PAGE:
Malwarebytes CrackMe 2

    As before, the CrackMe is dedicated to malware analysts and to those who want to practice becoming them. That’s why it is not just a set of some abstract riddles, but an exercise that walks through selected tricks that were used in real malware. (Expect some original schemes designed just for this game, too.) Of course, all is demonstrated on harmless examples, but we still recommend you use VM for reversing it so that it will not interfere with any antivirus protection. Rules of the contest There are two CrackMe contests: Capture the flag. The first three submitted flags win. The flag should be submitted along with (minimalistic) notes about the steps taken to find it. (No detailed write-up is required.) Best write-up. The write-up will be judged by its educational value, clarity, and accuracy. The author should show his/her method of solving the CrackMe, as well as their level of understanding of the techniques used. The write-up submission contest closes three weeks after capture the flag. Submissions to both contests should be sent to my Twitter account: @hasherezade. Each of the four winners will get a prize: a book of his/her choice and some Malwarebytes swag. At the end of the contest, I will publish my own solution, made from the point of view of author. All the submitted write-ups will be linked. Asking questions I want the contest to be fair to everyone, so I will not be answering any questions in private. However, if you are stuck, please don’t hesitate to post your question in the comments section of this post, and I will answer as soon as possible. The questions can be also answered by other participants. Giving false clues or teasing beginners will result in a ban—please respect fair play. The application The application is a Windows executable. It was tested on Windows 7 and above. You can download it here. Have fun! Sursa: https://blog.malwarebytes.com/security-world/2018/04/malwarebytes-crackme-2-another-challenge/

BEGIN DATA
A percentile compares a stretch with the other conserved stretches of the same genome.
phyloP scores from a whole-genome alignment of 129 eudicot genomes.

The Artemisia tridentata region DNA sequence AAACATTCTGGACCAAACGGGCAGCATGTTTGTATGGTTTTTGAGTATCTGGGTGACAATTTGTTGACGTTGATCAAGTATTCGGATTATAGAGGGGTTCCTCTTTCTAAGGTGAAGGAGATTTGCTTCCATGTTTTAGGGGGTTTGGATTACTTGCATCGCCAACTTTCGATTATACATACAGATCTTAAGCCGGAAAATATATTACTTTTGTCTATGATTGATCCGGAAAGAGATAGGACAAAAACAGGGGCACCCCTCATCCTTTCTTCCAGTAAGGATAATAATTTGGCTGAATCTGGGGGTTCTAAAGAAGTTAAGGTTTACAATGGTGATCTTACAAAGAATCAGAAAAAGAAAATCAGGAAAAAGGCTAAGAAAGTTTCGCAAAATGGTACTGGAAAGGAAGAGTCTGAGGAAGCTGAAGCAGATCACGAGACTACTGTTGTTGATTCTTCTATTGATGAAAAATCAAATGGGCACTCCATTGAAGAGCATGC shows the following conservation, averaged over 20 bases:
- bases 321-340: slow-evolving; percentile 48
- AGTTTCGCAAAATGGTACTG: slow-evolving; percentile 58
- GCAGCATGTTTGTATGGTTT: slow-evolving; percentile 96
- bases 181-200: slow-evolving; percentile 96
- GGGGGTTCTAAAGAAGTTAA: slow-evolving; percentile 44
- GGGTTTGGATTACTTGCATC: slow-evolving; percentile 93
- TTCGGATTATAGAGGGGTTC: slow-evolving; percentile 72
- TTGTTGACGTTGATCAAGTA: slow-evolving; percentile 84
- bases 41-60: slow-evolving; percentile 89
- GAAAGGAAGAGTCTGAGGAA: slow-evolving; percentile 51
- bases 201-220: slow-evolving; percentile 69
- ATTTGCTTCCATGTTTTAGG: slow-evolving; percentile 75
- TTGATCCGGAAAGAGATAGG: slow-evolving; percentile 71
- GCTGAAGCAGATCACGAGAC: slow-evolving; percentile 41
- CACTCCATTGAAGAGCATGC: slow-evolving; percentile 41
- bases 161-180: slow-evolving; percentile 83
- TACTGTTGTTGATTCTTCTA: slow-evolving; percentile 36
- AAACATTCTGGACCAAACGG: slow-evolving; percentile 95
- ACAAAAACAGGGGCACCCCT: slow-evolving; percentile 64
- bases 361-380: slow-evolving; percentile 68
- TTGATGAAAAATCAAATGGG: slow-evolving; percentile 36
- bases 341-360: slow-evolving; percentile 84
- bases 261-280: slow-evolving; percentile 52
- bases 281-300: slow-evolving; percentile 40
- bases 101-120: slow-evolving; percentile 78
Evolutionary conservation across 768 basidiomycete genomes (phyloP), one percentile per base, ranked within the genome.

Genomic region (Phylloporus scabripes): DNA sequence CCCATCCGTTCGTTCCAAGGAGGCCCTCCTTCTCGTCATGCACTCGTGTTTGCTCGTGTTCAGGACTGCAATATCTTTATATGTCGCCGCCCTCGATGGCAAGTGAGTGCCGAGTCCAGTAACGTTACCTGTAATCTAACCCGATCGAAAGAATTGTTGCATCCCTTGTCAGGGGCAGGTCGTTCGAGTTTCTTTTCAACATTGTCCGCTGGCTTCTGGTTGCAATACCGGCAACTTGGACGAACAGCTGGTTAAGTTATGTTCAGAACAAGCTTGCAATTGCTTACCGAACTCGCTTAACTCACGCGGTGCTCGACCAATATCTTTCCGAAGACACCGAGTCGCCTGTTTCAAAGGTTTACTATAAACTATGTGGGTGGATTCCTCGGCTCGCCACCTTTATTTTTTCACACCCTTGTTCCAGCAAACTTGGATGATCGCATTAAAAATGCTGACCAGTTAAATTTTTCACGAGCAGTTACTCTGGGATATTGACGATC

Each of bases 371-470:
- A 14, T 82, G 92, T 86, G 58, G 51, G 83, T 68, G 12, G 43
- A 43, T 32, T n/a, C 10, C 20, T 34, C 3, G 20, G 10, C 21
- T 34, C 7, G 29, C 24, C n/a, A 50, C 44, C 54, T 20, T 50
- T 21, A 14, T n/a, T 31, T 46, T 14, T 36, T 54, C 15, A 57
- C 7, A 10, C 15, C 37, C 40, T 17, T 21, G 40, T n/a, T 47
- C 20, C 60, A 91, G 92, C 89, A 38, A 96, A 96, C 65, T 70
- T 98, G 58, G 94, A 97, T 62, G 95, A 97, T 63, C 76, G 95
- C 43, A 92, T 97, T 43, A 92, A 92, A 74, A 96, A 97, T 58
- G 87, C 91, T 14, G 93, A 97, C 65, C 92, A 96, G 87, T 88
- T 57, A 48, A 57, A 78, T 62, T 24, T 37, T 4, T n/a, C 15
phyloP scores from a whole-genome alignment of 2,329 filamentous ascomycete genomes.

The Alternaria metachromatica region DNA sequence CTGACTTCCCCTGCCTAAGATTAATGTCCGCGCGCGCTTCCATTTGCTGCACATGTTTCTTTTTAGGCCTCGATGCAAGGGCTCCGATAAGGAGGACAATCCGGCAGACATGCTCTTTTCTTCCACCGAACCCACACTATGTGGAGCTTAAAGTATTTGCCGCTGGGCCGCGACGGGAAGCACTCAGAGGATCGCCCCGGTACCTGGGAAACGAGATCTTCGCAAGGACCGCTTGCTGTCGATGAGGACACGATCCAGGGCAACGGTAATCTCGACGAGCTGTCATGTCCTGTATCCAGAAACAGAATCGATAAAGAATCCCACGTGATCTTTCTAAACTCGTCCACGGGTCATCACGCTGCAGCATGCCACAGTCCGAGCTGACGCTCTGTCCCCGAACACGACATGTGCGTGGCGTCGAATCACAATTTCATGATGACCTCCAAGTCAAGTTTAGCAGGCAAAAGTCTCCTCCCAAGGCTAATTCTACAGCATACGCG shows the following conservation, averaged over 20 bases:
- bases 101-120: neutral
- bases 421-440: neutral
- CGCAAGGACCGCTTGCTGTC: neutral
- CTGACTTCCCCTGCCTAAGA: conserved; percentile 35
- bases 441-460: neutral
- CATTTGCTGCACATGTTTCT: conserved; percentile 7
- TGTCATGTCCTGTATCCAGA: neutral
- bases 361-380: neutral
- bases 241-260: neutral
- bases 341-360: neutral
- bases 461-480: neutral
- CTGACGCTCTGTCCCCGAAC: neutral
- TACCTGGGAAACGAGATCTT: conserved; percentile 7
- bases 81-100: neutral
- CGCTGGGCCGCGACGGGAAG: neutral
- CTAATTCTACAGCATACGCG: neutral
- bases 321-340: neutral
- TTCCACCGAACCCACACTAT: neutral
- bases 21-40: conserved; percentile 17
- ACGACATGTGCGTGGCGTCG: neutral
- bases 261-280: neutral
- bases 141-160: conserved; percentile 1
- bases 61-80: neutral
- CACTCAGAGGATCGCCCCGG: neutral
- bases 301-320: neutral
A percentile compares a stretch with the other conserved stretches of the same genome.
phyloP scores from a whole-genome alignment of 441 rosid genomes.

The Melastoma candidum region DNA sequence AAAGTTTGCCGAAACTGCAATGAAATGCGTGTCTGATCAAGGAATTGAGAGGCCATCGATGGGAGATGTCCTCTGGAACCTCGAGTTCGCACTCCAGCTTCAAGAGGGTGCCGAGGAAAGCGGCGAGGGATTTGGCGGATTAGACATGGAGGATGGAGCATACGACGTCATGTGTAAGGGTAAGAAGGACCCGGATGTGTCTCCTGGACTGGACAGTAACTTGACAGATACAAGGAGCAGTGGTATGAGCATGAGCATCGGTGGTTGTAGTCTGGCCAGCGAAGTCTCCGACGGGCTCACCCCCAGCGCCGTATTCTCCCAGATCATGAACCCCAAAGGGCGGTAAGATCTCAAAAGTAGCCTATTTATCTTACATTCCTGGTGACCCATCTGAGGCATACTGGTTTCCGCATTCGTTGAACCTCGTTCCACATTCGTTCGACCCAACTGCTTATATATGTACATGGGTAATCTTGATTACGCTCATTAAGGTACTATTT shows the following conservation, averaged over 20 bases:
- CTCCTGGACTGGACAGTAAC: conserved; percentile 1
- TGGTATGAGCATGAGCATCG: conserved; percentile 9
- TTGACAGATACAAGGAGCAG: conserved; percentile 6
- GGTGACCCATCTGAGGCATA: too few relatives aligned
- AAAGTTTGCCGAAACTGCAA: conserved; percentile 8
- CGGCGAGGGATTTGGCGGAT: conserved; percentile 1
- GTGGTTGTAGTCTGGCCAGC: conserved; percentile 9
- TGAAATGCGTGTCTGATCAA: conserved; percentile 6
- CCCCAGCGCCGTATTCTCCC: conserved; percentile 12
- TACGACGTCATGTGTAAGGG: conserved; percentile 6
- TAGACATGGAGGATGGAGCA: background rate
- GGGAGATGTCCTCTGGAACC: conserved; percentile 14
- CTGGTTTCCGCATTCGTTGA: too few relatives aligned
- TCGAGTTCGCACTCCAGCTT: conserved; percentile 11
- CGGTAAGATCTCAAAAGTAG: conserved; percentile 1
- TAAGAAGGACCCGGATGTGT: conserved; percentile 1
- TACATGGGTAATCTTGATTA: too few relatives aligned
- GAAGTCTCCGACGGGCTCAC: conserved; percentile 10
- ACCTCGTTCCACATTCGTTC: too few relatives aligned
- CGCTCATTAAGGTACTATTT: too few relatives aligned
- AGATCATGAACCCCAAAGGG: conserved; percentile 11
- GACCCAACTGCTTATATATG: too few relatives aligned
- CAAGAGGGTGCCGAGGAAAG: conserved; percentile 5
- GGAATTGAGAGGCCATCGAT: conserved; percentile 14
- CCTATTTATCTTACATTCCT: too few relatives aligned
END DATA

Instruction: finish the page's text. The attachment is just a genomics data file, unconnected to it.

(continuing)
7. Usr6

    Building Jarvis